Light Pollution. How Much Light is Too Much?

    20 January, 2015

    Everyone who loves looking up at the night sky knows one thing: to see the most stars ... get away from a city.

    In cities, artificial light comes from street lamps, buildings, signs and cars. All this unnatural, man-made light blocks out any chance to see the stars.

    In Washington, D.C. a man named Jim Dougherty is fighting for darker skies. He and others want to turn down the lights in the city and not just to improve stargazing. They believe a darker night sky is good for the health of people and our planet.

    Street lamps in Capitol Hill area of Washington, D.C.

    What does Earth look like from space?

    The Earth appears to shine from space. What astronauts see as they circle the planet are the lights from our cities. This light creates a kind of orange cloud or haze that keeps us from seeing the stars.

    Jim Dougherty is president of the International Dark Sky Association. He says the orange haze is light pollution.

    "Light pollution is outdoor lighting that's not serving the task that it's designed for. In fact it is either wasted or, worse, has harmful, adverse effects."

    Jim Dougherty says too much light is bad for your health. Studies find too much light disturbs our sleep, affects hormones and is linked to some cancers. He says light pollution is also bad for the planet.

    "There's a direct connection between the needless and harmful lighting and the excess generation. And it's also a big climate issue. We're worried about climate change. We're (are) just putting carbon dioxide up there. If we are burning natural gas or we're burning coal, we're causing global warming by sending light straight up into the sky."

    Light pollution versus public safety

    But how much light is too much?

    Mr. Dougherty went to a popular Washington neighborhood called Capitol Hill. In this area, round or globe-shaped street lights shine in all directions. He says too much light is being produced. But some people who live on Capitol Hill disagree.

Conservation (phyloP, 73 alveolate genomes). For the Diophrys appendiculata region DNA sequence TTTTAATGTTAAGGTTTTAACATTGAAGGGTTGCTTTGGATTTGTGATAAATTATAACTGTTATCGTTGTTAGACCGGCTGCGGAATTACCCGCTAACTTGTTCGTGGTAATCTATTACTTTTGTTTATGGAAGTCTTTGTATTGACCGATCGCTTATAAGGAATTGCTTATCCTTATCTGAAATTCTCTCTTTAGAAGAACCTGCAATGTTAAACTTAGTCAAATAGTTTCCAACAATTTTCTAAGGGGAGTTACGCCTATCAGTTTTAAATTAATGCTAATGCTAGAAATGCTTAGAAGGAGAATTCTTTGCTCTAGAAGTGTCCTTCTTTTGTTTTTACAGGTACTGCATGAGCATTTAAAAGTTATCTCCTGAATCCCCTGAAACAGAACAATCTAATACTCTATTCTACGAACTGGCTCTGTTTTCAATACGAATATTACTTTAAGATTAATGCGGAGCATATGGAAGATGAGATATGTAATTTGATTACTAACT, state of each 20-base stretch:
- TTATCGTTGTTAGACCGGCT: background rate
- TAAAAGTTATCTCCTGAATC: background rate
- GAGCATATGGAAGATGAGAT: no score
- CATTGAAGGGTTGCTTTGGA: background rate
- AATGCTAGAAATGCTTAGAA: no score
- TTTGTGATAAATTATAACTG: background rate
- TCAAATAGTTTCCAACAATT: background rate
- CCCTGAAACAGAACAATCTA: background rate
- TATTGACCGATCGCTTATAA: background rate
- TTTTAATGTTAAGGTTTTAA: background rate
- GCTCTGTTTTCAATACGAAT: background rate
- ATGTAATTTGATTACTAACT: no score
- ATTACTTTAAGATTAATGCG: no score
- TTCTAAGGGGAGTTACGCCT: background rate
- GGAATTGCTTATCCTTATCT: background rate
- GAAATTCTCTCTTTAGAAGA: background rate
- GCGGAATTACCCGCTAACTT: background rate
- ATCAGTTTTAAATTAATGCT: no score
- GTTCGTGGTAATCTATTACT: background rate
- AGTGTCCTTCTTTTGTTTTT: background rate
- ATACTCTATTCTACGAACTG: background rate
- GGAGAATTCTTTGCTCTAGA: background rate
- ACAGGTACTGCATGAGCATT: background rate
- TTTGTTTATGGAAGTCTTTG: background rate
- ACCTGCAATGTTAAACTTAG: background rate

VOA reporter Rosanne Skirble spoke with two people out for a casual, evening walk.

    "It makes me feel safe, and I definitely feel like I can see all around me. I know no one is going to, like, hurt me or anything like that. It's just comforting."

    "The area around here is nice. It's populated. So the lighting is a good amount. It's not too bright and it's just the right setting for a romantic mood."

    Jim Dougherty says he understands that Washington city officials want to make the sidewalks safe. But he says the city set up two times the number of street lamps than were necessary. And he says the lights are not designed well. They send light into the sky, where it is not needed. He says the street lamps are more for looks than safety.

    "The fact is the right amount of light is the right amount of light, and if you double it then you do not increase the public safety benefit, but you do increase the cost. You increase the energy use. You increase the climate impacts and the health effects. So, this is a classic example of over-lighting."